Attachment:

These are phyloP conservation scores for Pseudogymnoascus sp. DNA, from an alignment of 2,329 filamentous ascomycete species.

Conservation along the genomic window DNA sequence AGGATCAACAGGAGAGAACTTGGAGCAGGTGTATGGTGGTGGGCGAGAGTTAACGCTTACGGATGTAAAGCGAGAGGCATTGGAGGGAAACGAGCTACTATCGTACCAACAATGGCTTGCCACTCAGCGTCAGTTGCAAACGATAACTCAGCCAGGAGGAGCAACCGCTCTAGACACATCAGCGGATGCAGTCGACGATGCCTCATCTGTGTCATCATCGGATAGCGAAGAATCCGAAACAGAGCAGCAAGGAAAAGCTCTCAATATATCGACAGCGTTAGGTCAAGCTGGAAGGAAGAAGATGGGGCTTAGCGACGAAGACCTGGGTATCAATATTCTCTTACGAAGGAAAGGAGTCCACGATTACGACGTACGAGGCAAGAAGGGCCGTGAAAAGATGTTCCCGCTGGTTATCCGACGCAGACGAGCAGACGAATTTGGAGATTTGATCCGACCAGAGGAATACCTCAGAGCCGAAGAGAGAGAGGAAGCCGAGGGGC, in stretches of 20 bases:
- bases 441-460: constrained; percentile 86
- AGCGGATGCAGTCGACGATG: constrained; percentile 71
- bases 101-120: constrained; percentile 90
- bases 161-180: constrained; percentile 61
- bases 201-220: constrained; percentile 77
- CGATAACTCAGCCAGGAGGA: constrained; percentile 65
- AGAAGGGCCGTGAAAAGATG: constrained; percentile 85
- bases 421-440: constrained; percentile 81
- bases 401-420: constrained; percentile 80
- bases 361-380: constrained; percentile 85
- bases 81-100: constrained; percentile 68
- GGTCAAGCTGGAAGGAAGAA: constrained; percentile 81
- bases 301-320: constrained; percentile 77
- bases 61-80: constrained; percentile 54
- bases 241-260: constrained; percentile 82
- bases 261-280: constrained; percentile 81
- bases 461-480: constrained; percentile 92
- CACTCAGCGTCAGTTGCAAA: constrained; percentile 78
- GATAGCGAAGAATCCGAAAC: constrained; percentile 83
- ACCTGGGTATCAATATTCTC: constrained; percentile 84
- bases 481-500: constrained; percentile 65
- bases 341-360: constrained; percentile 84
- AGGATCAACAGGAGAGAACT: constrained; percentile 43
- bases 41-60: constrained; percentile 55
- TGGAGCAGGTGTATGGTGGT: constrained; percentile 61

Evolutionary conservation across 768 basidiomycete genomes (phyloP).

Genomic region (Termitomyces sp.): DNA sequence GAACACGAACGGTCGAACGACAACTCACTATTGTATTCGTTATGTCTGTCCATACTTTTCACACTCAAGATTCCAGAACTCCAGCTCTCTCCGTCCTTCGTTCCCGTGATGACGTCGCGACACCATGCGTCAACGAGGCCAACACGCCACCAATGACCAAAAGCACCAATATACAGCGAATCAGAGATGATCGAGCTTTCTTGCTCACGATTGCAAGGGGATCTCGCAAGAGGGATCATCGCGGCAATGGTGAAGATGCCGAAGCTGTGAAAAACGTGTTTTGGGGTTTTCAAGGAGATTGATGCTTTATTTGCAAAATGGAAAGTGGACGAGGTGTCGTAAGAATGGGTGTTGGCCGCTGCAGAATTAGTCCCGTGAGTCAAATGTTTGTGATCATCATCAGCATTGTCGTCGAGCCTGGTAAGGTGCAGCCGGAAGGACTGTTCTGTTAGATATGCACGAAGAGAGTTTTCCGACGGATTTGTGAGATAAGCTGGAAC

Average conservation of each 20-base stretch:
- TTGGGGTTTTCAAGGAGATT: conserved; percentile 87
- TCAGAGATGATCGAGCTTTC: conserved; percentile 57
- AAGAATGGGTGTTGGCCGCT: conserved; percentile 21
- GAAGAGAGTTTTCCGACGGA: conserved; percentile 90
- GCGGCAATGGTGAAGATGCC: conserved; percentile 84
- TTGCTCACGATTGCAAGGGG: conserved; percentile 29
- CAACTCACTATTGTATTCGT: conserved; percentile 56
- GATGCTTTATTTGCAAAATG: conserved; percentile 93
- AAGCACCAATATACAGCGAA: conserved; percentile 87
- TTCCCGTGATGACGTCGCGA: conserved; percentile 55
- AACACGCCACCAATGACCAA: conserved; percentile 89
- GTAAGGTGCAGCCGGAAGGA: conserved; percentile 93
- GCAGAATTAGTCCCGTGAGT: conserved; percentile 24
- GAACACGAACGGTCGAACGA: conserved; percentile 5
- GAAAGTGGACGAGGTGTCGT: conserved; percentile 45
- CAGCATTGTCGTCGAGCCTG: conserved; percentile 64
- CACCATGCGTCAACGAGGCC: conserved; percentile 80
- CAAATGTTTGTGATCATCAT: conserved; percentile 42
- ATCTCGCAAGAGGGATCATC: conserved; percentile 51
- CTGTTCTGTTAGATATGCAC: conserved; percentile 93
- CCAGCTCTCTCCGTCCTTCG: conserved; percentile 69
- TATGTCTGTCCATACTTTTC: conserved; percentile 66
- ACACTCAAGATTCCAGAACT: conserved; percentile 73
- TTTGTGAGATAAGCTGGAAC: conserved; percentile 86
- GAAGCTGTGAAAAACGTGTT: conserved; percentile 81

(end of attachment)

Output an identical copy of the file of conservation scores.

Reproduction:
These are phyloP conservation scores for Pseudogymnoascus sp. DNA, from an alignment of 2,329 filamentous ascomycete species.

Conservation along the genomic window DNA sequence AGGATCAACAGGAGAGAACTTGGAGCAGGTGTATGGTGGTGGGCGAGAGTTAACGCTTACGGATGTAAAGCGAGAGGCATTGGAGGGAAACGAGCTACTATCGTACCAACAATGGCTTGCCACTCAGCGTCAGTTGCAAACGATAACTCAGCCAGGAGGAGCAACCGCTCTAGACACATCAGCGGATGCAGTCGACGATGCCTCATCTGTGTCATCATCGGATAGCGAAGAATCCGAAACAGAGCAGCAAGGAAAAGCTCTCAATATATCGACAGCGTTAGGTCAAGCTGGAAGGAAGAAGATGGGGCTTAGCGACGAAGACCTGGGTATCAATATTCTCTTACGAAGGAAAGGAGTCCACGATTACGACGTACGAGGCAAGAAGGGCCGTGAAAAGATGTTCCCGCTGGTTATCCGACGCAGACGAGCAGACGAATTTGGAGATTTGATCCGACCAGAGGAATACCTCAGAGCCGAAGAGAGAGAGGAAGCCGAGGGGC, in stretches of 20 bases:
- bases 441-460: constrained; percentile 86
- AGCGGATGCAGTCGACGATG: constrained; percentile 71
- bases 101-120: constrained; percentile 90
- bases 161-180: constrained; percentile 61
- bases 201-220: constrained; percentile 77
- CGATAACTCAGCCAGGAGGA: constrained; percentile 65
- AGAAGGGCCGTGAAAAGATG: constrained; percentile 85
- bases 421-440: constrained; percentile 81
- bases 401-420: constrained; percentile 80
- bases 361-380: constrained; percentile 85
- bases 81-100: constrained; percentile 68
- GGTCAAGCTGGAAGGAAGAA: constrained; percentile 81
- bases 301-320: constrained; percentile 77
- bases 61-80: constrained; percentile 54
- bases 241-260: constrained; percentile 82
- bases 261-280: constrained; percentile 81
- bases 461-480: constrained; percentile 92
- CACTCAGCGTCAGTTGCAAA: constrained; percentile 78
- GATAGCGAAGAATCCGAAAC: constrained; percentile 83
- ACCTGGGTATCAATATTCTC: constrained; percentile 84
- bases 481-500: constrained; percentile 65
- bases 341-360: constrained; percentile 84
- AGGATCAACAGGAGAGAACT: constrained; percentile 43
- bases 41-60: constrained; percentile 55
- TGGAGCAGGTGTATGGTGGT: constrained; percentile 61

Evolutionary conservation across 768 basidiomycete genomes (phyloP).

Genomic region (Termitomyces sp.): DNA sequence GAACACGAACGGTCGAACGACAACTCACTATTGTATTCGTTATGTCTGTCCATACTTTTCACACTCAAGATTCCAGAACTCCAGCTCTCTCCGTCCTTCGTTCCCGTGATGACGTCGCGACACCATGCGTCAACGAGGCCAACACGCCACCAATGACCAAAAGCACCAATATACAGCGAATCAGAGATGATCGAGCTTTCTTGCTCACGATTGCAAGGGGATCTCGCAAGAGGGATCATCGCGGCAATGGTGAAGATGCCGAAGCTGTGAAAAACGTGTTTTGGGGTTTTCAAGGAGATTGATGCTTTATTTGCAAAATGGAAAGTGGACGAGGTGTCGTAAGAATGGGTGTTGGCCGCTGCAGAATTAGTCCCGTGAGTCAAATGTTTGTGATCATCATCAGCATTGTCGTCGAGCCTGGTAAGGTGCAGCCGGAAGGACTGTTCTGTTAGATATGCACGAAGAGAGTTTTCCGACGGATTTGTGAGATAAGCTGGAAC

Average conservation of each 20-base stretch:
- TTGGGGTTTTCAAGGAGATT: conserved; percentile 87
- TCAGAGATGATCGAGCTTTC: conserved; percentile 57
- AAGAATGGGTGTTGGCCGCT: conserved; percentile 21
- GAAGAGAGTTTTCCGACGGA: conserved; percentile 90
- GCGGCAATGGTGAAGATGCC: conserved; percentile 84
- TTGCTCACGATTGCAAGGGG: conserved; percentile 29
- CAACTCACTATTGTATTCGT: conserved; percentile 56
- GATGCTTTATTTGCAAAATG: conserved; percentile 93
- AAGCACCAATATACAGCGAA: conserved; percentile 87
- TTCCCGTGATGACGTCGCGA: conserved; percentile 55
- AACACGCCACCAATGACCAA: conserved; percentile 89
- GTAAGGTGCAGCCGGAAGGA: conserved; percentile 93
- GCAGAATTAGTCCCGTGAGT: conserved; percentile 24
- GAACACGAACGGTCGAACGA: conserved; percentile 5
- GAAAGTGGACGAGGTGTCGT: conserved; percentile 45
- CAGCATTGTCGTCGAGCCTG: conserved; percentile 64
- CACCATGCGTCAACGAGGCC: conserved; percentile 80
- CAAATGTTTGTGATCATCAT: conserved; percentile 42
- ATCTCGCAAGAGGGATCATC: conserved; percentile 51
- CTGTTCTGTTAGATATGCAC: conserved; percentile 93
- CCAGCTCTCTCCGTCCTTCG: conserved; percentile 69
- TATGTCTGTCCATACTTTTC: conserved; percentile 66
- ACACTCAAGATTCCAGAACT: conserved; percentile 73
- TTTGTGAGATAAGCTGGAAC: conserved; percentile 86
- GAAGCTGTGAAAAACGTGTT: conserved; percentile 81